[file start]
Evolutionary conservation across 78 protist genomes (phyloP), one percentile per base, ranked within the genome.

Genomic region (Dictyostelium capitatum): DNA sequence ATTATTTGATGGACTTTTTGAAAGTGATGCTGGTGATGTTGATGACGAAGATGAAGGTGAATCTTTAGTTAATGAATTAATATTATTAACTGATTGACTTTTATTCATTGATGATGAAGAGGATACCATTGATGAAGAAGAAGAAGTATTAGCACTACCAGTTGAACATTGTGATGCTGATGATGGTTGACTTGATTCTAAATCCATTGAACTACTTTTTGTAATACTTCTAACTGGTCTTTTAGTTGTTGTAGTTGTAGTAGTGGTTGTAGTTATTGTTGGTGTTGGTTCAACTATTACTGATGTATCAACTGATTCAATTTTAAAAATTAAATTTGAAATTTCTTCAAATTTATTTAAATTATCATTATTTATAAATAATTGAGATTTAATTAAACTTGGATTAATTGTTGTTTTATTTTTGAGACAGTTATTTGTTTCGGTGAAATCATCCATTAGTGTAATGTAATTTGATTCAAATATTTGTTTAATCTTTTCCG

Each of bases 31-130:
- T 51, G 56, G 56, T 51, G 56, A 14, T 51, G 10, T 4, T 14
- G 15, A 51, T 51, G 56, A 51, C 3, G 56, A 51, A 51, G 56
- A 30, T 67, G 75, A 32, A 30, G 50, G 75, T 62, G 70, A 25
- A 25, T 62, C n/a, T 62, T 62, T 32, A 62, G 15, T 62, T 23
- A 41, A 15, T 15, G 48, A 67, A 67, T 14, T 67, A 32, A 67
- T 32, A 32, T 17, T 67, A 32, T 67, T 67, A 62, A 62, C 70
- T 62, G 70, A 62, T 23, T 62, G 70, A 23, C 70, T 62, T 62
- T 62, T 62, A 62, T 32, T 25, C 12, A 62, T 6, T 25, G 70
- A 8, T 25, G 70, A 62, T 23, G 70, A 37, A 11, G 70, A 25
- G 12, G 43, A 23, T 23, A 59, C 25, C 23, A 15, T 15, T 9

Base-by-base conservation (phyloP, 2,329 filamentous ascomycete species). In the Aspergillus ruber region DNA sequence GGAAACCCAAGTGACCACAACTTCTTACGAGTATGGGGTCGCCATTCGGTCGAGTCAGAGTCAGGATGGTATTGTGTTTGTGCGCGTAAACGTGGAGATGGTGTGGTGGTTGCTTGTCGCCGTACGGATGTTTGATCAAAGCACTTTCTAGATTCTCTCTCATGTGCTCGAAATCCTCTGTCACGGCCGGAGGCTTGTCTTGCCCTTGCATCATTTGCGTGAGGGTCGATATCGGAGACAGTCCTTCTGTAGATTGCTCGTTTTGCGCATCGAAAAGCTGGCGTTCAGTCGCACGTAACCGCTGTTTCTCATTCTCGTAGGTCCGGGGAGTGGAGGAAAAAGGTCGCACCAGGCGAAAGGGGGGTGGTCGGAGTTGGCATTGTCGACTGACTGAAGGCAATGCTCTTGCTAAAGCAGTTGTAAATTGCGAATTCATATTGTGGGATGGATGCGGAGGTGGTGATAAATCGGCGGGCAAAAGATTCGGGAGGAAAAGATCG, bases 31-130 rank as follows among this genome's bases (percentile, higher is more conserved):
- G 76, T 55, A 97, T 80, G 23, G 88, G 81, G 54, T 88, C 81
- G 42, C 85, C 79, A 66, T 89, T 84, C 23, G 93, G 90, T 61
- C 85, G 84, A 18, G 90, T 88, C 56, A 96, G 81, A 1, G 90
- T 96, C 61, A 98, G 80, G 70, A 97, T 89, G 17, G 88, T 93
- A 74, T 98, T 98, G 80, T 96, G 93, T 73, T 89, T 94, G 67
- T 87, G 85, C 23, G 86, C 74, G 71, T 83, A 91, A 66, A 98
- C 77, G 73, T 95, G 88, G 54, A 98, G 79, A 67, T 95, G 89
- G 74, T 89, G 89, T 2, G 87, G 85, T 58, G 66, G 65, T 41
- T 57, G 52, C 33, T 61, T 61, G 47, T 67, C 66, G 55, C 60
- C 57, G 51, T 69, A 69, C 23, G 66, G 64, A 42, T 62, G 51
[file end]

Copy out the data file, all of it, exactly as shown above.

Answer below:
Evolutionary conservation across 78 protist genomes (phyloP), one percentile per base, ranked within the genome.

Genomic region (Dictyostelium capitatum): DNA sequence ATTATTTGATGGACTTTTTGAAAGTGATGCTGGTGATGTTGATGACGAAGATGAAGGTGAATCTTTAGTTAATGAATTAATATTATTAACTGATTGACTTTTATTCATTGATGATGAAGAGGATACCATTGATGAAGAAGAAGAAGTATTAGCACTACCAGTTGAACATTGTGATGCTGATGATGGTTGACTTGATTCTAAATCCATTGAACTACTTTTTGTAATACTTCTAACTGGTCTTTTAGTTGTTGTAGTTGTAGTAGTGGTTGTAGTTATTGTTGGTGTTGGTTCAACTATTACTGATGTATCAACTGATTCAATTTTAAAAATTAAATTTGAAATTTCTTCAAATTTATTTAAATTATCATTATTTATAAATAATTGAGATTTAATTAAACTTGGATTAATTGTTGTTTTATTTTTGAGACAGTTATTTGTTTCGGTGAAATCATCCATTAGTGTAATGTAATTTGATTCAAATATTTGTTTAATCTTTTCCG

Each of bases 31-130:
- T 51, G 56, G 56, T 51, G 56, A 14, T 51, G 10, T 4, T 14
- G 15, A 51, T 51, G 56, A 51, C 3, G 56, A 51, A 51, G 56
- A 30, T 67, G 75, A 32, A 30, G 50, G 75, T 62, G 70, A 25
- A 25, T 62, C n/a, T 62, T 62, T 32, A 62, G 15, T 62, T 23
- A 41, A 15, T 15, G 48, A 67, A 67, T 14, T 67, A 32, A 67
- T 32, A 32, T 17, T 67, A 32, T 67, T 67, A 62, A 62, C 70
- T 62, G 70, A 62, T 23, T 62, G 70, A 23, C 70, T 62, T 62
- T 62, T 62, A 62, T 32, T 25, C 12, A 62, T 6, T 25, G 70
- A 8, T 25, G 70, A 62, T 23, G 70, A 37, A 11, G 70, A 25
- G 12, G 43, A 23, T 23, A 59, C 25, C 23, A 15, T 15, T 9

Base-by-base conservation (phyloP, 2,329 filamentous ascomycete species). In the Aspergillus ruber region DNA sequence GGAAACCCAAGTGACCACAACTTCTTACGAGTATGGGGTCGCCATTCGGTCGAGTCAGAGTCAGGATGGTATTGTGTTTGTGCGCGTAAACGTGGAGATGGTGTGGTGGTTGCTTGTCGCCGTACGGATGTTTGATCAAAGCACTTTCTAGATTCTCTCTCATGTGCTCGAAATCCTCTGTCACGGCCGGAGGCTTGTCTTGCCCTTGCATCATTTGCGTGAGGGTCGATATCGGAGACAGTCCTTCTGTAGATTGCTCGTTTTGCGCATCGAAAAGCTGGCGTTCAGTCGCACGTAACCGCTGTTTCTCATTCTCGTAGGTCCGGGGAGTGGAGGAAAAAGGTCGCACCAGGCGAAAGGGGGGTGGTCGGAGTTGGCATTGTCGACTGACTGAAGGCAATGCTCTTGCTAAAGCAGTTGTAAATTGCGAATTCATATTGTGGGATGGATGCGGAGGTGGTGATAAATCGGCGGGCAAAAGATTCGGGAGGAAAAGATCG, bases 31-130 rank as follows among this genome's bases (percentile, higher is more conserved):
- G 76, T 55, A 97, T 80, G 23, G 88, G 81, G 54, T 88, C 81
- G 42, C 85, C 79, A 66, T 89, T 84, C 23, G 93, G 90, T 61
- C 85, G 84, A 18, G 90, T 88, C 56, A 96, G 81, A 1, G 90
- T 96, C 61, A 98, G 80, G 70, A 97, T 89, G 17, G 88, T 93
- A 74, T 98, T 98, G 80, T 96, G 93, T 73, T 89, T 94, G 67
- T 87, G 85, C 23, G 86, C 74, G 71, T 83, A 91, A 66, A 98
- C 77, G 73, T 95, G 88, G 54, A 98, G 79, A 67, T 95, G 89
- G 74, T 89, G 89, T 2, G 87, G 85, T 58, G 66, G 65, T 41
- T 57, G 52, C 33, T 61, T 61, G 47, T 67, C 66, G 55, C 60
- C 57, G 51, T 69, A 69, C 23, G 66, G 64, A 42, T 62, G 51